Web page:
FROM Tine Hansen-Turton
Healthcare Reform: Innovations Address Shortage of Doctors Sixty-five million Americans already live where there's a shortage of primary care doctors, and healthcare reform will provide insurance for 34 million more. That's according to Rita Rubin, medical reporter for USA Today, who's been writing about innovative efforts to make things better before they get worse.
Healthcare Reform: Innovations Address Shortage of Doctors Already, there are not enough doctors. When 34 million additional people become insured, the doctor supply will be overwhelmed by patient demand. The most critical shortage will be in primary care, partly because fewer new doctors choose general practice since specialties pay more. Can nurse practitioners do much of what doctors do now? Can communications technology cut down on face-to-face meetings? Can patients with similar ailments, including chronic disease, meet with doctors in groups? We hear about these and other strategies.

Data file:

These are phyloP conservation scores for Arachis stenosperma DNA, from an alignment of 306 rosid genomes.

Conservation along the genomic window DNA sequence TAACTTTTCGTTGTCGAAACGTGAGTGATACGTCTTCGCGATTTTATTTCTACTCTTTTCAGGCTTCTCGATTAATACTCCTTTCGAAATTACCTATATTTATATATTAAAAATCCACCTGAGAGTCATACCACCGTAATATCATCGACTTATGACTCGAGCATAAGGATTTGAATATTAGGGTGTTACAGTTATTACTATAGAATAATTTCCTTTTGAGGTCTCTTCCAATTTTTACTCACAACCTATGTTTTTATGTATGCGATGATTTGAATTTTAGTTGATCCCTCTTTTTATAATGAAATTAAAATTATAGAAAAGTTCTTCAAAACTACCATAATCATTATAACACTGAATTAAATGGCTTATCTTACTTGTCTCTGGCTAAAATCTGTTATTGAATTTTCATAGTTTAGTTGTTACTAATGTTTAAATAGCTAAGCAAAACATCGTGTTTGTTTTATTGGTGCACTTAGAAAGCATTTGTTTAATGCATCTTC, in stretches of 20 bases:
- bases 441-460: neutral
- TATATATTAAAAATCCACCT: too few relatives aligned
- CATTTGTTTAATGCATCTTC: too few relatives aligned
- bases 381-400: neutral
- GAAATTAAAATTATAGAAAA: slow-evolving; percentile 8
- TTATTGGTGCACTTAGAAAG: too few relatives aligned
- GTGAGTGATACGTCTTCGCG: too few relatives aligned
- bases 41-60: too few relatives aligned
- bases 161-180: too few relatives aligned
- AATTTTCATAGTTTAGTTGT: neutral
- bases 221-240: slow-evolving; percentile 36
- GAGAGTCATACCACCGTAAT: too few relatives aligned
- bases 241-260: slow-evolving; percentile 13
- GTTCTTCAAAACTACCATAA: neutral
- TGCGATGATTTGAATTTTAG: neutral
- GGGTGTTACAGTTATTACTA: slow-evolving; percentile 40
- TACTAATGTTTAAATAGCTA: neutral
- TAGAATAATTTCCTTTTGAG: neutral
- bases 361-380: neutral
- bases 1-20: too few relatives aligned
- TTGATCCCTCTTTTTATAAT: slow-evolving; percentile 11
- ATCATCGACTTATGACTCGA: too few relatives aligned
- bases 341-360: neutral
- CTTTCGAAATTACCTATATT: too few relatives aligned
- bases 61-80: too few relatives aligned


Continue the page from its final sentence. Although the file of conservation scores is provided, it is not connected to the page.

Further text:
What happens when America retreats from the world? Is President Trump taking his "America First" agenda to extremes, withdrawing the country from the international stage on trade and climate change, distancing America from its traditional allies across the Atlantic and even threatening to physically isolate the country through the building of a wall along its southern border? León Krauze guest hosts.
White House budget proposal slashes and burns President Trump's first budget request is considered dead on arrival in Congress — a familiar development in Capitol Hill. We hear what it reveals about the priorities of the new administration. What's likely to die… and what might survive?
Trump's new look at civil rights and global warming President Trump is reportedly ready to pull the US out of the Paris Agreement on Climate Change. We look at the possible consequences. On the second half of the program, we hear about cuts in Obama-Era civil rights programs called for by the Trump Administration's first budget plan.
Janesville and the American Dream Janesville, Wisconsin is the hometown of Republican House Speaker Paul Ryan. But he couldn’t prevent the closing of the General Motors factory after 100 years. On this Memorial Day rebroadcast of To the Point, we hear what’s happened to what once was a model of American middle-class unity.